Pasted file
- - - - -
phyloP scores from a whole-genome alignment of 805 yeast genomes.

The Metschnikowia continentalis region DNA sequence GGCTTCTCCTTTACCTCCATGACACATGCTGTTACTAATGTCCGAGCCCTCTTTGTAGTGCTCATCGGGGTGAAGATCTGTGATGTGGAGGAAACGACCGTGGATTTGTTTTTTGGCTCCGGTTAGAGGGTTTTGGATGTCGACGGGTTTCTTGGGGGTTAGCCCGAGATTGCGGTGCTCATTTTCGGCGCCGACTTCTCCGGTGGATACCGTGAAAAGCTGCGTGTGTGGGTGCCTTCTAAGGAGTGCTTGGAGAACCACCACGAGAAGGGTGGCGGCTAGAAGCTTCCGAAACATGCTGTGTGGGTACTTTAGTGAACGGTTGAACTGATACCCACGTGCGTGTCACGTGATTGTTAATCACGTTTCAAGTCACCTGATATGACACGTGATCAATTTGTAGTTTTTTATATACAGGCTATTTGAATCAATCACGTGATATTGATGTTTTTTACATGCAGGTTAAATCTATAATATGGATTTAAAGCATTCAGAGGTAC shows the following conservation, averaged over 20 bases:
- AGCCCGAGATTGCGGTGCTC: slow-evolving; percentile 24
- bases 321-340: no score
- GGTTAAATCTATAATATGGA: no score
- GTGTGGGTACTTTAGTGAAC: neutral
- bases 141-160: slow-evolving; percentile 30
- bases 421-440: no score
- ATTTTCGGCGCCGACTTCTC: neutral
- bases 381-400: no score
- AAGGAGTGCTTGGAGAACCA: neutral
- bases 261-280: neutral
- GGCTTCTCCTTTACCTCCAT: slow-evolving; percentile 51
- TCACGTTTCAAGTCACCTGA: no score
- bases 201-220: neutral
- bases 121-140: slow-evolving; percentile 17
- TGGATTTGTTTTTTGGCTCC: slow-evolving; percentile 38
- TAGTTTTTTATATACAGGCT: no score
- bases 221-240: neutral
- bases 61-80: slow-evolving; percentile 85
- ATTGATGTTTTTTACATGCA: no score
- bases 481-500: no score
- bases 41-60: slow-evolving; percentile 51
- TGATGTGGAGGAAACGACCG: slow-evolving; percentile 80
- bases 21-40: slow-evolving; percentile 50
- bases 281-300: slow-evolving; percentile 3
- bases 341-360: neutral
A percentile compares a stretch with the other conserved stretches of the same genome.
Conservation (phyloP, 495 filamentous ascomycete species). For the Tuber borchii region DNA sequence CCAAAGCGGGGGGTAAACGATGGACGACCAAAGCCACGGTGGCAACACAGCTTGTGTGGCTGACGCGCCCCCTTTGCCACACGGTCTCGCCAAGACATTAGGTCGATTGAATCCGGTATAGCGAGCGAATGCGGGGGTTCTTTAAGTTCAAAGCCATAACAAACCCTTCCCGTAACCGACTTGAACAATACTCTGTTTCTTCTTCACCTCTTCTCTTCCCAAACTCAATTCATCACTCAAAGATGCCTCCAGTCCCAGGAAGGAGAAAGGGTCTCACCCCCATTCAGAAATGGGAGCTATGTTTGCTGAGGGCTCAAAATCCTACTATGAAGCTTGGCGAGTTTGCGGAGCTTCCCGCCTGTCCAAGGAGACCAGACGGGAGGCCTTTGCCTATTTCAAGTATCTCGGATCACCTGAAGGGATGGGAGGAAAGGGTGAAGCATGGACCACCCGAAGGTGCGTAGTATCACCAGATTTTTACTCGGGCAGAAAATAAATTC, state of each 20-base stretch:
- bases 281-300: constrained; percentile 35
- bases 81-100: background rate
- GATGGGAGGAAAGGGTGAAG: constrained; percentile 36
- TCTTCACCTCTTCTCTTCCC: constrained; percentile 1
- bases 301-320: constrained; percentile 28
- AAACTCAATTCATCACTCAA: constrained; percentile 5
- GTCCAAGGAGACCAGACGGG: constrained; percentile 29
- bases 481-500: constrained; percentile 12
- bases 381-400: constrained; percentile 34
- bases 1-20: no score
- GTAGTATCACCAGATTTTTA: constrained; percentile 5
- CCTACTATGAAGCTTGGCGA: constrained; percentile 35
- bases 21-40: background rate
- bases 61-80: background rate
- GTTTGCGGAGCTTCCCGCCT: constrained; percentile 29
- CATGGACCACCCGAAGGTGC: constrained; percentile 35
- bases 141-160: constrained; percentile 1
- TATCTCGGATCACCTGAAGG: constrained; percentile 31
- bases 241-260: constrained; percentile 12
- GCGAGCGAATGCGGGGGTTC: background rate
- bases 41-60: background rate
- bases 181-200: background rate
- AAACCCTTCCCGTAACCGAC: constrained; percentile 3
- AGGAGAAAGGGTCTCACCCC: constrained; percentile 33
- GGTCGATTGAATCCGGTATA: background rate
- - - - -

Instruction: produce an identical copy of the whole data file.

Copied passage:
phyloP scores from a whole-genome alignment of 805 yeast genomes.

The Metschnikowia continentalis region DNA sequence GGCTTCTCCTTTACCTCCATGACACATGCTGTTACTAATGTCCGAGCCCTCTTTGTAGTGCTCATCGGGGTGAAGATCTGTGATGTGGAGGAAACGACCGTGGATTTGTTTTTTGGCTCCGGTTAGAGGGTTTTGGATGTCGACGGGTTTCTTGGGGGTTAGCCCGAGATTGCGGTGCTCATTTTCGGCGCCGACTTCTCCGGTGGATACCGTGAAAAGCTGCGTGTGTGGGTGCCTTCTAAGGAGTGCTTGGAGAACCACCACGAGAAGGGTGGCGGCTAGAAGCTTCCGAAACATGCTGTGTGGGTACTTTAGTGAACGGTTGAACTGATACCCACGTGCGTGTCACGTGATTGTTAATCACGTTTCAAGTCACCTGATATGACACGTGATCAATTTGTAGTTTTTTATATACAGGCTATTTGAATCAATCACGTGATATTGATGTTTTTTACATGCAGGTTAAATCTATAATATGGATTTAAAGCATTCAGAGGTAC shows the following conservation, averaged over 20 bases:
- AGCCCGAGATTGCGGTGCTC: slow-evolving; percentile 24
- bases 321-340: no score
- GGTTAAATCTATAATATGGA: no score
- GTGTGGGTACTTTAGTGAAC: neutral
- bases 141-160: slow-evolving; percentile 30
- bases 421-440: no score
- ATTTTCGGCGCCGACTTCTC: neutral
- bases 381-400: no score
- AAGGAGTGCTTGGAGAACCA: neutral
- bases 261-280: neutral
- GGCTTCTCCTTTACCTCCAT: slow-evolving; percentile 51
- TCACGTTTCAAGTCACCTGA: no score
- bases 201-220: neutral
- bases 121-140: slow-evolving; percentile 17
- TGGATTTGTTTTTTGGCTCC: slow-evolving; percentile 38
- TAGTTTTTTATATACAGGCT: no score
- bases 221-240: neutral
- bases 61-80: slow-evolving; percentile 85
- ATTGATGTTTTTTACATGCA: no score
- bases 481-500: no score
- bases 41-60: slow-evolving; percentile 51
- TGATGTGGAGGAAACGACCG: slow-evolving; percentile 80
- bases 21-40: slow-evolving; percentile 50
- bases 281-300: slow-evolving; percentile 3
- bases 341-360: neutral
A percentile compares a stretch with the other conserved stretches of the same genome.
Conservation (phyloP, 495 filamentous ascomycete species). For the Tuber borchii region DNA sequence CCAAAGCGGGGGGTAAACGATGGACGACCAAAGCCACGGTGGCAACACAGCTTGTGTGGCTGACGCGCCCCCTTTGCCACACGGTCTCGCCAAGACATTAGGTCGATTGAATCCGGTATAGCGAGCGAATGCGGGGGTTCTTTAAGTTCAAAGCCATAACAAACCCTTCCCGTAACCGACTTGAACAATACTCTGTTTCTTCTTCACCTCTTCTCTTCCCAAACTCAATTCATCACTCAAAGATGCCTCCAGTCCCAGGAAGGAGAAAGGGTCTCACCCCCATTCAGAAATGGGAGCTATGTTTGCTGAGGGCTCAAAATCCTACTATGAAGCTTGGCGAGTTTGCGGAGCTTCCCGCCTGTCCAAGGAGACCAGACGGGAGGCCTTTGCCTATTTCAAGTATCTCGGATCACCTGAAGGGATGGGAGGAAAGGGTGAAGCATGGACCACCCGAAGGTGCGTAGTATCACCAGATTTTTACTCGGGCAGAAAATAAATTC, state of each 20-base stretch:
- bases 281-300: constrained; percentile 35
- bases 81-100: background rate
- GATGGGAGGAAAGGGTGAAG: constrained; percentile 36
- TCTTCACCTCTTCTCTTCCC: constrained; percentile 1
- bases 301-320: constrained; percentile 28
- AAACTCAATTCATCACTCAA: constrained; percentile 5
- GTCCAAGGAGACCAGACGGG: constrained; percentile 29
- bases 481-500: constrained; percentile 12
- bases 381-400: constrained; percentile 34
- bases 1-20: no score
- GTAGTATCACCAGATTTTTA: constrained; percentile 5
- CCTACTATGAAGCTTGGCGA: constrained; percentile 35
- bases 21-40: background rate
- bases 61-80: background rate
- GTTTGCGGAGCTTCCCGCCT: constrained; percentile 29
- CATGGACCACCCGAAGGTGC: constrained; percentile 35
- bases 141-160: constrained; percentile 1
- TATCTCGGATCACCTGAAGG: constrained; percentile 31
- bases 241-260: constrained; percentile 12
- GCGAGCGAATGCGGGGGTTC: background rate
- bases 41-60: background rate
- bases 181-200: background rate
- AAACCCTTCCCGTAACCGAC: constrained; percentile 3
- AGGAGAAAGGGTCTCACCCC: constrained; percentile 33
- GGTCGATTGAATCCGGTATA: background rate